Spiegel: Is there a historic explanation for the origins of the unrest?
Mattes: The unrest was centered in al-Baida in the country’s northeast, the city where, in the 19th century, Muhammad al-Sanusi, the ancestor of the Sanusi monarchy from 1951 to 1969, founded his first religious brotherhood center. The spirit of this Sanusi order, which was considered conservative and had spread throughout the entire Cyrenaica region since the end of the 19th century, is still alive and well today and has repeatedly led to tensions with Gaddafi’s modern Islam policies. This is part of the reason why Libya’s Islamist movement has especially strong ties in Cyrenaica and why many al-Qaida fighters are from the region. Starting in al-Baida, the unrest spread to the cities of Darna and Tobruk to the east, and to Benghazi in the west, and led to the proclamation of the so-called “Islamic Emirate of Barqa.” Most of the movement’s activists are members of the Abu Llail tribes.

Spiegel: If the demonstrators overthrow the government, who could assume power? What are the possible scenarios, from your perspective?
Mattes: Libya has not had a constitution since 1977, which means that, unlike Tunisia or Egypt, it has no legal frame of reference. That’s why statements about future developments are impossible to make. However, it can be assumed that in addition to the military, the domestic Libyan opposition, the opposition among exiles and the Islamists will play a role — and this against the background of their respective tribal affiliations. In any case, more tribes than before will be represented in both a possible (military) transitional council and a new transitional government or government of national unity.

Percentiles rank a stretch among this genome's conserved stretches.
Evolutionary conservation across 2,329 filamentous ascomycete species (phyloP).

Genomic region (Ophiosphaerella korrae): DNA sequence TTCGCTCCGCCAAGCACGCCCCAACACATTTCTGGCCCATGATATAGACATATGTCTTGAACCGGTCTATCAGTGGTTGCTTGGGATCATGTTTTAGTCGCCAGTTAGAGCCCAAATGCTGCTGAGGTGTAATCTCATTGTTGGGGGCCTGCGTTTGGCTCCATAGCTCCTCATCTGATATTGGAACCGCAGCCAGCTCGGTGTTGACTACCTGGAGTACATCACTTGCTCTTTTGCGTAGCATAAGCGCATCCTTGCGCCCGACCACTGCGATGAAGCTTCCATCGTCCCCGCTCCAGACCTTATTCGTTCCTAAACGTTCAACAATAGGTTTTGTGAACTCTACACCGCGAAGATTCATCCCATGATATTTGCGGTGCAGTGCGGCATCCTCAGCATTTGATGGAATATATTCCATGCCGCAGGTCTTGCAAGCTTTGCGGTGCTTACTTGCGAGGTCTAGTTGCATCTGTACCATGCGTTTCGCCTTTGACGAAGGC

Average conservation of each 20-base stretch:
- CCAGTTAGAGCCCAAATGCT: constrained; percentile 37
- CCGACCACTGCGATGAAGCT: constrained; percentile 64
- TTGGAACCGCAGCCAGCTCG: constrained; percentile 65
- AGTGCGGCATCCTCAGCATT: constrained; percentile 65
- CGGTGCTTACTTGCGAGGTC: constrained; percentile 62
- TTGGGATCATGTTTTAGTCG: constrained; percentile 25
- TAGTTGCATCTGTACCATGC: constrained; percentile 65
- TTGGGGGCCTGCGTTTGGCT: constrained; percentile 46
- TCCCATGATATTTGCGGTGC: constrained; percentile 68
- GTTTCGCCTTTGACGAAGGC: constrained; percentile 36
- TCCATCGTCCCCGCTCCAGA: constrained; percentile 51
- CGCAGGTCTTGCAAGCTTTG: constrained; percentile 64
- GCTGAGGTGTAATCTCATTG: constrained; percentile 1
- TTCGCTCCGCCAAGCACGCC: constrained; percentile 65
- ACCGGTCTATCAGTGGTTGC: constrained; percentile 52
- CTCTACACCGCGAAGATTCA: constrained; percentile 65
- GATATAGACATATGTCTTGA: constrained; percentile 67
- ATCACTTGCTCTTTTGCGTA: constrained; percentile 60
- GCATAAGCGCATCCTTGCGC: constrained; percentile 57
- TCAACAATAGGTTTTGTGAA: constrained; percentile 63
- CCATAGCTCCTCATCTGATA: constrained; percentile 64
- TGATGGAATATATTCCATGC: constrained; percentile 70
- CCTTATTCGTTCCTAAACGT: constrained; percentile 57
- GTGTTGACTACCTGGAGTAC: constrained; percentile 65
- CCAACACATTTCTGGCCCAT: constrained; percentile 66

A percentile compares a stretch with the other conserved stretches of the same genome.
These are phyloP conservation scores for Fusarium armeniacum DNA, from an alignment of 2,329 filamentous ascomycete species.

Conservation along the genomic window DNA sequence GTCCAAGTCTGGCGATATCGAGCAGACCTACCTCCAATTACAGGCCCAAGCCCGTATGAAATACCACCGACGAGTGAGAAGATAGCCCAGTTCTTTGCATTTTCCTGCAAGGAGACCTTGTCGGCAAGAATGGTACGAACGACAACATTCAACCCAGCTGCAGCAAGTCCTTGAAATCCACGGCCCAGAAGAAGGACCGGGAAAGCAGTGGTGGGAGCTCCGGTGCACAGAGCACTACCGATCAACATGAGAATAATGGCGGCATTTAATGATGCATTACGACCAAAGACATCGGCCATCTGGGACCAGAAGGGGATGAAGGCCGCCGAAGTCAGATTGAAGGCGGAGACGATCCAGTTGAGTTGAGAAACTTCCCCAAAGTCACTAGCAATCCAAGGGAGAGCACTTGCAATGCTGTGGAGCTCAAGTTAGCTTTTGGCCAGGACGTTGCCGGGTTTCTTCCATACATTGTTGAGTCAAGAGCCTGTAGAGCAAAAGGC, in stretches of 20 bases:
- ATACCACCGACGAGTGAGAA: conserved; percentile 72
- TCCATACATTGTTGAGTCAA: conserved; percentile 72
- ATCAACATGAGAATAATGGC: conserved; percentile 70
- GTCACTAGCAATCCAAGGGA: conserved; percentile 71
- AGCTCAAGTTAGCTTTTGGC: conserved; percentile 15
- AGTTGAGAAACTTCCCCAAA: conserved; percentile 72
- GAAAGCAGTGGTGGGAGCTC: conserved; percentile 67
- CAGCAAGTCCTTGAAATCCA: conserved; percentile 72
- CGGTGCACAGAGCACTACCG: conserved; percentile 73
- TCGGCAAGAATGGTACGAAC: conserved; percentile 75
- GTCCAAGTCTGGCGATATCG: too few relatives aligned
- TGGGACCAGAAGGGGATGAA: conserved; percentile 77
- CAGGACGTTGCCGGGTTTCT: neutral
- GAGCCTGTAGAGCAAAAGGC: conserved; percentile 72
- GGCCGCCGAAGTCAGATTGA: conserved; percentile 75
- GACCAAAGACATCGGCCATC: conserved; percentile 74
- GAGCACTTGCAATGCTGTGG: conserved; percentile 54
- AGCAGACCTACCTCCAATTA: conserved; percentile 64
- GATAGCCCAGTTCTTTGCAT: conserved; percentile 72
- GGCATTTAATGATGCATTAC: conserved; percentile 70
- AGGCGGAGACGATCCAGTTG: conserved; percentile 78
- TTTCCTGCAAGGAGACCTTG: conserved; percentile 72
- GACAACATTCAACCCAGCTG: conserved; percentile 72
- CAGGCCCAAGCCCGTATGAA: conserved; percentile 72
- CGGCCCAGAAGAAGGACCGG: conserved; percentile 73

Of the approximately 140 tribes in Libya, 30 have political influence. Below is a brief overview of the primary players (Gaddafi’s Tripoli-based Qadhadhifa tribe is not included):

Abu Llail (anti-Gaddafi): Many of the anti-government movement’s activists are members of the Abu Llail tribes, according to Mr. Mattes in the Der Spiegel article.

Misurata (anti-Gaddafi): The largest and most influential tribe in eastern Libya, according to Arabic daily Asharq Alawsat, takes its name from the Misurata district in northwestern Libya. The tribe has particularly strong influence in the cities of Benghazi and Darneh.

Al-Awaqir (pro-Gaddafi): According to Arabic daily Asharq Alawsat: “The al-Awaqir tribe has also historically played a prominent role in Libyan politics, including during the previous era of the Libyan monarchy as well as during Gaddafi’s reign. Al-Awaqir tribal members have held senior positions within Gaddafi’s regime, including ministerial positions.”

From the west…
Qadhafah (pro-Gaddafi): A relatively small tribe from which Gaddafi hails has staffed his elite military units. Reported to control the Air Force. It “had historically not been an important tribe in Libya prior to Colonel Gaddafi’s ascent to power,” reported Asharq Alawsat.